|Recombinant Human Semaphorin 4A / SEMA4A / Semaphorin B protein (Catalog#11756-H08H)|
|0.2 μm filtered solution in PBS with 5% trehalose|
|Produced in rabbits immunized with purified, recombinant Human Semaphorin 4A / SEMA4A / Semaphorin B (rh Semaphorin 4A / SEMA4A / Semaphorin B; Catalog#11756-H08H; NP_071762.2; Met 1-His 683). Semaphorin 4A / SEMA4A / Semaphorin B specific IgG was purified by Human Semaphorin 4A / SEMA4A / Semaphorin B affinity chromatography.|
WB: 10-20 μg/mL
ELISA: 0.1-0.2 μg/mL
This antibody can be used at 0.1-0.2 μg/mL with the appropriate secondary reagents to detect Human SEMA4A. The detection limit for Human SEMA4A is approximately 0.00245 ng/well.
IP: 1-4 μg/mg of lysate
Sodium azide is recommended to avoid contamination (final concentration 0.05%-0.1%). It is toxic to cells and should be disposed of properly. Avoid repeated freeze-thaw cycles.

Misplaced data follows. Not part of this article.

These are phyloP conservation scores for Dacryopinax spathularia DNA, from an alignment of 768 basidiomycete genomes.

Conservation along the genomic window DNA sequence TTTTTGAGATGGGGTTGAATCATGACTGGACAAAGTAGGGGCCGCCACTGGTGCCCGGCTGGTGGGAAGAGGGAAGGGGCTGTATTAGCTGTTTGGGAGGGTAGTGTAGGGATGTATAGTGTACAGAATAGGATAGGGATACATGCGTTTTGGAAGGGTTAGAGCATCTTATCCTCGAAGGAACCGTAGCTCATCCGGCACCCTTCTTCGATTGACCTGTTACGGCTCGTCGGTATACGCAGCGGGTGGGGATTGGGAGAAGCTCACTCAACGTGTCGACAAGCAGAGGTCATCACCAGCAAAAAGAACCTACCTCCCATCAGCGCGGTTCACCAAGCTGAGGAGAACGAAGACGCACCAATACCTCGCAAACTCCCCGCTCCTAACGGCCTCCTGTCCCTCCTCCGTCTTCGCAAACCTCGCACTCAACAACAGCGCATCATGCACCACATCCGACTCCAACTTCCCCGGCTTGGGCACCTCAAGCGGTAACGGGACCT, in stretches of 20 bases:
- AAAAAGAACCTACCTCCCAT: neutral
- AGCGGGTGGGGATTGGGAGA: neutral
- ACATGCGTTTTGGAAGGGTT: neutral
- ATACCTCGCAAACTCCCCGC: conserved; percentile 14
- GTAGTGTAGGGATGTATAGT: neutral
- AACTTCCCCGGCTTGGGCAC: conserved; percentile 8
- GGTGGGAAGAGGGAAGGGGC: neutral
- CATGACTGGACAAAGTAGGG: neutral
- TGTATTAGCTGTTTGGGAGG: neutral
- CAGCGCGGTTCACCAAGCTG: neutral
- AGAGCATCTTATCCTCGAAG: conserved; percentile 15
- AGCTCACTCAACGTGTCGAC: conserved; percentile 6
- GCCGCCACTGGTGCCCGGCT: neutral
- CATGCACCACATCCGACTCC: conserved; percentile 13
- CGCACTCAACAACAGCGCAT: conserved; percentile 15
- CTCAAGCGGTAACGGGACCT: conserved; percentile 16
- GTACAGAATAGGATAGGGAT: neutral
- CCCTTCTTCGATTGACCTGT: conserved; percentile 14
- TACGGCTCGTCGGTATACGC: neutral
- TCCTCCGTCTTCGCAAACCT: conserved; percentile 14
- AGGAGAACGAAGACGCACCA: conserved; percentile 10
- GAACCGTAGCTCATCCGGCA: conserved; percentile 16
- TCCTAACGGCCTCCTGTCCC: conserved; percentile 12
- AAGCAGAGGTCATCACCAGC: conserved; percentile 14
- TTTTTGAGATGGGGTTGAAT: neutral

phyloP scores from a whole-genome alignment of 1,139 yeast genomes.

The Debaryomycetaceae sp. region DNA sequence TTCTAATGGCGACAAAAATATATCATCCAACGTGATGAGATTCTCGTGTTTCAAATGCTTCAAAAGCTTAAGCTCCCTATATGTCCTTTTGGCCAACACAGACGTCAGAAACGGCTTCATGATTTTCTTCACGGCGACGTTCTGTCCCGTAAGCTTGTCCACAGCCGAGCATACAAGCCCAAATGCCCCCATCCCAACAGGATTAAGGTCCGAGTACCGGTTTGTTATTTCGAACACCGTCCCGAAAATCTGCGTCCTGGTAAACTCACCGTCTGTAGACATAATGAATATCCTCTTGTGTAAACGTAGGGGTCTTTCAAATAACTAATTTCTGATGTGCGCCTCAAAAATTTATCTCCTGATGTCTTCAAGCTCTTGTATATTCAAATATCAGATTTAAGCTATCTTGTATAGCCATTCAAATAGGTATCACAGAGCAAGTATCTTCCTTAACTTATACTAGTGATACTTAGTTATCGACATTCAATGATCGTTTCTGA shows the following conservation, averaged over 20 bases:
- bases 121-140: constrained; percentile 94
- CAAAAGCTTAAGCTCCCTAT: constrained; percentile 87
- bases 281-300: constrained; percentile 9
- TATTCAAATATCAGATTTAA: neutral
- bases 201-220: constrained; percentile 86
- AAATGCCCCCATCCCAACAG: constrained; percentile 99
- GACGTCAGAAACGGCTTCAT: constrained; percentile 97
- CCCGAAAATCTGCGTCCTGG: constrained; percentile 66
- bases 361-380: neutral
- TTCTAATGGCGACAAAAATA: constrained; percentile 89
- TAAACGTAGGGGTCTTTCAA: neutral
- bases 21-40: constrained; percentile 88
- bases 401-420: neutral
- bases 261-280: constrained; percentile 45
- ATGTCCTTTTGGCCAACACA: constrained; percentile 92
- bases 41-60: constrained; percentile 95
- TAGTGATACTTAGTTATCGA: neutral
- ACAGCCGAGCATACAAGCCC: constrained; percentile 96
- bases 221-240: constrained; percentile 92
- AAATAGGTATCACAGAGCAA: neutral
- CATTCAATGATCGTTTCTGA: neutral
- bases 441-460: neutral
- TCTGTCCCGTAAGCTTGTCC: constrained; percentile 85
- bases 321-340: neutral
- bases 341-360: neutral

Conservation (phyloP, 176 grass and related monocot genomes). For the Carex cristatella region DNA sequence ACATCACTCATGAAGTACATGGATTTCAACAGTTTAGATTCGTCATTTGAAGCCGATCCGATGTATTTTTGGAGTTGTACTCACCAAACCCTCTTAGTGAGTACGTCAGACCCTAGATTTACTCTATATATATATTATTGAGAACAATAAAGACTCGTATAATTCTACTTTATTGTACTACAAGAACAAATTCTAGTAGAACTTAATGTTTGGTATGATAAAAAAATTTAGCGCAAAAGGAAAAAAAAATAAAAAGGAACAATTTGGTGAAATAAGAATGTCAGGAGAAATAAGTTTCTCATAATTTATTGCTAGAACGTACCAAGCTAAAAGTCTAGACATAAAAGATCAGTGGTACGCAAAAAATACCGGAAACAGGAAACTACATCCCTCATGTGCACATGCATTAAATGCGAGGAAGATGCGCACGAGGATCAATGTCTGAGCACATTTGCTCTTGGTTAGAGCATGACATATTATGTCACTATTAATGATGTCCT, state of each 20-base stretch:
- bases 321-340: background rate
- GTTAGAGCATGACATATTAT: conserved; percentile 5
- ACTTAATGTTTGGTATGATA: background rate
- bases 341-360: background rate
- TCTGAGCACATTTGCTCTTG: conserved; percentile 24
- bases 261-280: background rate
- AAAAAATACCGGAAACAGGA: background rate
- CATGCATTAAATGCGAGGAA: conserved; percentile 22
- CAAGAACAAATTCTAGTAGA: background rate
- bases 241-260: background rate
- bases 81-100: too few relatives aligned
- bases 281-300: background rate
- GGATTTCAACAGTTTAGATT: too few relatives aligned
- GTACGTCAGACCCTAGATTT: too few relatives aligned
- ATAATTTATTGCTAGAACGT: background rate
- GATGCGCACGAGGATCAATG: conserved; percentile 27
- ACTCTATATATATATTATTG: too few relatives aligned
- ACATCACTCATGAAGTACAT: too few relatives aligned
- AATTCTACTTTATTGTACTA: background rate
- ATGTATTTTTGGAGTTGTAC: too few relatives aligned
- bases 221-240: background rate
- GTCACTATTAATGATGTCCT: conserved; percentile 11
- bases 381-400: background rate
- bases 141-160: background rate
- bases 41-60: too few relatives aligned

Semaphorin-4A, also known as Semaphorin-B, SEMA4A, Sema B and SEMAB, is a single-pass type I membrane protein which belongs to the semaphorin family. It inhibits axonal extension by providing local signals to specify territories inaccessible for growing axons. Semaphorin-4A / SEMA4A contains one Ig-like C2-type (immunoglobulin-like) domain, one PSI domain and one Sema domain. Defects in SEMA4A are the cause of retinitis pigmentosa type 35 (RP35) which leads to degeneration of retinal photoreceptor cells. Patients typically have night vision blindness and loss of midperipheral visual field. As their condition progresses, they lose their far peripheral visual field and eventually central vision as well. Defects in SEMA4A are also the cause of cone-rod dystrophy type 10 (CORD10) which are inherited retinal dystrophies belonging to the group of pigmentary retinopathies. CORDs are characterized by retinal pigment deposits visible on fundus examination, predominantly in the macular region, and initial loss of cone photoreceptors followed by rod degeneration.Semaphorins are secreted, transmembrane, and GPI-linked proteins, defined by cysteine-rich semaphorin protein domains, that have important roles in a variety of tissues. Humans have 20 semaphorins, Drosophila has five, and two are known from DNA viruses. Semaphorins are found in nematodes and crustaceans but not in non-animals. They are grouped into eight classes on the basis of phylogenetic tree analyses and the presence of additional protein motifs. Semaphorins have been implicated in diverse developmental processes such as axon guidance during nervous system development and regulation of cell migration.